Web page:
The Coolest Jobs in Hawaii
What do you daydream about when you’re at work? Surfing? Shopping? What if you could do it for a living? This month, we found 11 lucky people who get paid to do what many would do for free.
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Four times a year, Tomoko Toyama goes on major shopping sprees in the fashion capitals of the world—Paris, Milan and New York. Toyama is the chief buyer for Aloha Rag, an upscale local boutique downtown.
“It’s so exciting to see the wonderful collections before anyone [else does],” says Toyama, who worked her way from Aloha Rag sales associate to chief buyer six years ago. “Everybody remembers us [because] we are from Hawaii.”
Toyama and Aloha Rag’s other three buyers head to Europe and the Mainland six months before the fashion season to choose men’s and women’s clothing and accessories for the store, and decide how many of each product to carry. For example, Toyama went to Paris for a week in March to meet with clients such as The Current Elliott, BESS and Alexander Wang for collections coming to the store this fall.
Toyama has developed an eye for new trends and has learned to shop for Aloha Rag’s wide variety of clients, some with tastes different from her own. “I don’t wear dresses or high heels, but I have to think of our customers,” she says. “It’s different from my taste but still beautiful.”
Although she frequently travels, Toyama admits it’s mostly business. “I’ve never had a chance to see the Statue of Liberty or climb the Eiffel Tower although I’ve visited New York and Paris over 20 times, but I get to meet great people … and eat delicious foods,” she says, adding that it’s fun to shop for men’s collections because she gets to meet lots of male models.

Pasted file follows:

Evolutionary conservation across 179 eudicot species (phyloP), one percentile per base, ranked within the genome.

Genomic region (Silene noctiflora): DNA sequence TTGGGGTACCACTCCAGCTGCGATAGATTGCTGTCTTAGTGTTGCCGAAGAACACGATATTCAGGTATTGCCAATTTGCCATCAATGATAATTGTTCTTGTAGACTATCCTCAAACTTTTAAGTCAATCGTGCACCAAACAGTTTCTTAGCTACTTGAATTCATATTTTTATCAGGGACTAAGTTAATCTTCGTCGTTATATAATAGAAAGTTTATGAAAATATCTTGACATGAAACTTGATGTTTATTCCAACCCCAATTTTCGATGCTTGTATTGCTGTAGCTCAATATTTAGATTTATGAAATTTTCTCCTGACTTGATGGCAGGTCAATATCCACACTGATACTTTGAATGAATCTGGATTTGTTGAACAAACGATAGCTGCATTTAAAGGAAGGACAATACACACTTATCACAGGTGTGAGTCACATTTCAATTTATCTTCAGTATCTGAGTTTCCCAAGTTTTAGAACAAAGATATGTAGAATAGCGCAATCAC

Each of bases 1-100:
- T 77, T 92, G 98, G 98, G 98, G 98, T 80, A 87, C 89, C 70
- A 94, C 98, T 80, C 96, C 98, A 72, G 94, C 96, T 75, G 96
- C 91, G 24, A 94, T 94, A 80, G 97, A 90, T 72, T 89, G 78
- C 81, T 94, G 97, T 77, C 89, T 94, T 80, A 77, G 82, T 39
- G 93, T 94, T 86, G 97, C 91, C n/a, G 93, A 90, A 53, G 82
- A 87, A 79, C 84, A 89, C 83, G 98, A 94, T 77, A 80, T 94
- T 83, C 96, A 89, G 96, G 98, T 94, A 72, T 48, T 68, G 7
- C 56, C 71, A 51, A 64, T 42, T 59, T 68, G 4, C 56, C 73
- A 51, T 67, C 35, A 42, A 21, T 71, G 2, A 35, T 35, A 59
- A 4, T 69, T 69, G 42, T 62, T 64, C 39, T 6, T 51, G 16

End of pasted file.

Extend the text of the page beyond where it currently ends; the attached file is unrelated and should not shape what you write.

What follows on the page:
Rona Bennett/Lan Chung
Rona Bennett’s and Lan Chung’s passion for fashion started as a hobby, selling dresses to friends out of their house. But when the boutique they were working for, Agnes B., closed in 2003, they decided to jump all the way in, and see if they could make a living designing clothing.
“We just make things that we like,” says Bennett. “Our designs are very Hawaii focused—we want everything to be comfortable and easy to wear, stuff that we would wear ourselves.”
It’s been six years of hard work, but their strategy has paid off: Fighting Eel clothing is now sold in more than 250 boutiques across the U.S., and the brand has gotten enthusiastic coverage in The New York Times, and Elle and Lucky magazines.
With about seven collections coming out every year, each comprising between 13 and 20 new pieces, the duo is constantly working on new fashions. “Lan does the first design sketches. I help with the secondary production work, fixing patterns, making sure it gets made right,” says Bennett.
Perks? Yeah, there are a few. Research trips to France and Australia. Wholesale prices on all kinds of designer clothing. The pair also enjoy hearing from celebrities who have been sporting their dresses. “Eva Langoria always writes us personal thank you notes,” says Bennett.